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Jeremy Seal

Jeremy Seal

Jeremy Seal writes non-fiction books which combine travel and history, often taking the culture of Turkey – a life-long interest – as their inspiration. His books include: A Fez of the Heart: Travels Around Turkey in Search of a Hat (Picador, 1995) which was short-listed for the Thomas Cook/Daily Telegraph Travel Book Award; The Snakebite Survivors Club: Travels Among Serpents (Picador, 1999) which was a New York Public Library ‘Exceptional Book of the Year’; The

Ann Morgan

Ann Morgan

…that stories have to bridge cultural, temporal, political and religious divides. Ann continues to blog about international literature at ayearofreadingtheworld.com. She has given a TED talk, and her literary journey has inspired and informed many personal and group ventures around the globe. As a result, she sits on English PEN’s PEN Translates funding panel and has helped draw up the longlists for several literary prizes, including the Commonwealth Foundation’s short story prize and the FT/OppenheimerFunds…

Helen Grant

Helen Grant

Helen Grant writes Gothic thrillers for a crossover (young adult/adult) audience. She draws on atmospheric locations and local folklore for inspiration; her books are distinctive for their international settings. Her first novel, The Vanishing of Katharina Linden, was published by Penguin in 2009; it was shortlisted for the CILIP Carnegie Medal and the Booktrust Teenage prize, and won an ALA Alex award in the USA. Since then, Helen has written a further five…

Anita Mason

Anita Mason

Anita Mason is a novelist who is drawn to ideas but also enjoys telling a good story. Her books range widely in subject-matter and setting but have in common an interest in history, religion and the compromises imposed by politics. Her first novel Bethany ambiguously probes a high-minded commune in 1970s Cornwall; her second The Illusionist, shortlisted for the 1983 Booker prize, tracks the spectacular and scurrilous career of Simon Magus and the divisions among…

Jane Bingham

Jane Bingham

Jane Bingham is a versatile writer for children and teenagers. Over the past 12 years, she has written more than 100 books for publishers such as Usborne, Heinemann, Hodder and Penguin. While she believes that any subject can be made exciting for young readers, her main areas of interest are history and art. Her history books aim to inject a sense of fun into learning about the past, and include titles such as Welcome to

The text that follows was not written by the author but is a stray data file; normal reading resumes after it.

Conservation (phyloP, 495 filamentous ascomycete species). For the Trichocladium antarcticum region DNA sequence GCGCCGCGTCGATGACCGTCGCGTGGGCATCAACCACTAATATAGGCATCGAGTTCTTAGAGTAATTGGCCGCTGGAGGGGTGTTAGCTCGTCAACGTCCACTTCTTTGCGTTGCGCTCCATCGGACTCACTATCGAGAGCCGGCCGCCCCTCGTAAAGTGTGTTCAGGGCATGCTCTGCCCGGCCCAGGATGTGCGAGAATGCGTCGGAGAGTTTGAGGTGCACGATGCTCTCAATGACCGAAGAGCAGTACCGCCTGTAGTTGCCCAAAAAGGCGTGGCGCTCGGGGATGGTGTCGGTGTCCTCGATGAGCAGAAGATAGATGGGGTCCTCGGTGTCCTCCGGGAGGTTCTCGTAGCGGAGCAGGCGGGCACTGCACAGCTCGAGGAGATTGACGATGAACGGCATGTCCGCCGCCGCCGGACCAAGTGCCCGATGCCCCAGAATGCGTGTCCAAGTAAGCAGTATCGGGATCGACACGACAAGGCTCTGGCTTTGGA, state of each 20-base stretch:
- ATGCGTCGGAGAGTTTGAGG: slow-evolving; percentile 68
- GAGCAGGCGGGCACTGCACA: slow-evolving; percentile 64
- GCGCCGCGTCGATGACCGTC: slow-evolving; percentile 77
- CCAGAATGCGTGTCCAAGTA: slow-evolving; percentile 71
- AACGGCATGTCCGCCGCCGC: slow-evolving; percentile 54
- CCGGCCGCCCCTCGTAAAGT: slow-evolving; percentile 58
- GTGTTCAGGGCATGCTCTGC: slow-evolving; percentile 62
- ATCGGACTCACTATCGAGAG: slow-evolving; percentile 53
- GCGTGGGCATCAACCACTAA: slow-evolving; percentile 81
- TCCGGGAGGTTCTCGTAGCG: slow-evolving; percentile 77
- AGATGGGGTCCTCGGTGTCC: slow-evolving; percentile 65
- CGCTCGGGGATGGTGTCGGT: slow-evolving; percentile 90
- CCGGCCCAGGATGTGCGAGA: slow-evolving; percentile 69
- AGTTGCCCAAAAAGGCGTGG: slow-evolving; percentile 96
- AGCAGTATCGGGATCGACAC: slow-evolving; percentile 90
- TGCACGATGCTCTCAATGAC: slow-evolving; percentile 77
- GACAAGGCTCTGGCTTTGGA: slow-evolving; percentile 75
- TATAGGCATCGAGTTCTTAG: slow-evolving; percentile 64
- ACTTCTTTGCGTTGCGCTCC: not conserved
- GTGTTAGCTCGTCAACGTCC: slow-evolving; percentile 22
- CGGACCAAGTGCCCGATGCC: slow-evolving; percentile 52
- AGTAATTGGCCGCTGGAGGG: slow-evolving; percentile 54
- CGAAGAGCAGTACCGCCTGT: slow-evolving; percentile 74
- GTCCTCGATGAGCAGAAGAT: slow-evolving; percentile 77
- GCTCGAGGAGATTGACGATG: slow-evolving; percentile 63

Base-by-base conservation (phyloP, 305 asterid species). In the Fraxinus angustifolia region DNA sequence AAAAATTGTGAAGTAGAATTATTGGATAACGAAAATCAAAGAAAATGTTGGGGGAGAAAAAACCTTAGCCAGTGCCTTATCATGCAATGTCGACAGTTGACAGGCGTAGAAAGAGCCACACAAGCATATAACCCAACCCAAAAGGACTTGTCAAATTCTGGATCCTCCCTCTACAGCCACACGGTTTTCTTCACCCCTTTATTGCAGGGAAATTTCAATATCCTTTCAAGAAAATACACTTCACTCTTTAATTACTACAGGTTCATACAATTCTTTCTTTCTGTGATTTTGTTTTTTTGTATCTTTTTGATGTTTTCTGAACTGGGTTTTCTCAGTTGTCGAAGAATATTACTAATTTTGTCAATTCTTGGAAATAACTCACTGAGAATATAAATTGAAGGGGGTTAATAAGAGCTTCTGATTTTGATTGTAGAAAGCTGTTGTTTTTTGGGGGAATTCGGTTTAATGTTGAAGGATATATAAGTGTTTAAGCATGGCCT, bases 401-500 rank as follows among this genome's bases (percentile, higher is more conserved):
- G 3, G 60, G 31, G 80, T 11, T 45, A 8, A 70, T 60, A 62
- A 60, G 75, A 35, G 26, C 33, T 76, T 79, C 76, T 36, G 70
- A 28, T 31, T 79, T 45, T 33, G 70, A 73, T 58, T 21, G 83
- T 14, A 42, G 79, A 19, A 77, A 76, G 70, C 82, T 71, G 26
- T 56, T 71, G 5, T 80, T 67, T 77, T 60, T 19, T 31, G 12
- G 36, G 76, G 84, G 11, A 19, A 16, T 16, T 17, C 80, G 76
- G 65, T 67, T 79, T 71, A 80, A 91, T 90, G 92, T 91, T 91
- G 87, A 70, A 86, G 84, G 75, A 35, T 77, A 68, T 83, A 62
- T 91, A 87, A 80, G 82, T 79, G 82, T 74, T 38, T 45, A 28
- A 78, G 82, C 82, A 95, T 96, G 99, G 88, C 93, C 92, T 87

Laura Hird

Laura Hird

…March 2007. Most recently, her work featured in Protest: Stories of Resistance (Comma Press, 2017). For 8 years, Laura managed an international arts-related website on which she sought out and published new poetry, short stories, reviews, interviews, etc. A regular tutor for the Arvon Foundation and the Scottish Book Trust, she also works as a writing mentor and teaches creative writing in secondary schools and colleges throughout the UK. In 1999 she was Scottish writer-in-residence…

David Armstrong

David Armstrong

Following a dismal school ‘career’, David eventually read English at Cardiff in the 1970s and then taught in a Shropshire further education college for fifteen years. After a string of rejections and near misses, Night’s Black Agents was published by HarperCollins in 1993, and subsequently short-listed for the Crime Writers’ Association ‘Best First Crime Novel’ award. It was described by Philip Oakes in the Literary Review as ‘a tale of crime and punishment…

Mike Harris

Mike Harris

Mike Harris is a scriptwriter and theatre director. He has written over 150 scripts for radio, stage and television, including soaps and serials, adaptations, one-off dramas, theatre in education, youth and children’s theatre and large-scale community plays. He teaches part-time on the MA in writing at Sheffield Hallam University and has published in international academic journals and anthologies, including The Handbook of Creative Writing (Edinburgh University Press, 2007) and The Good Fiction Guide (Oxford University…

Jane Feaver

Jane Feaver

…rural community, and, among other things, examines the relevance of the pastoral as location and fictional mode: the play between metaphoric and literal, nostalgia and documentary, fantasy and (often brutal) reality. Jane came to writing relatively late. After reading English at university she worked for a couple of years at the Pitt Rivers Museum in Oxford, and then for a dozen years during the 1990s in the poetry department of Faber. It wasn’t until she…

Tamar Yellin

Tamar Yellin

…Muslims and Jews. A lifelong Brontë enthusiast, she also works as a volunteer guide and speaker at the Brontë Parsonage Museum. Tamar received her B.A. degree from Oxford University in Hebrew and Arabic. She has worked as a primary school teacher and a college lecturer in Judaism. She recently completed a gothic novel, set in a Victorian hydro over 160 years and dealing with obsessive love, madness, suicide and ghosts, both literal and metaphorical. There…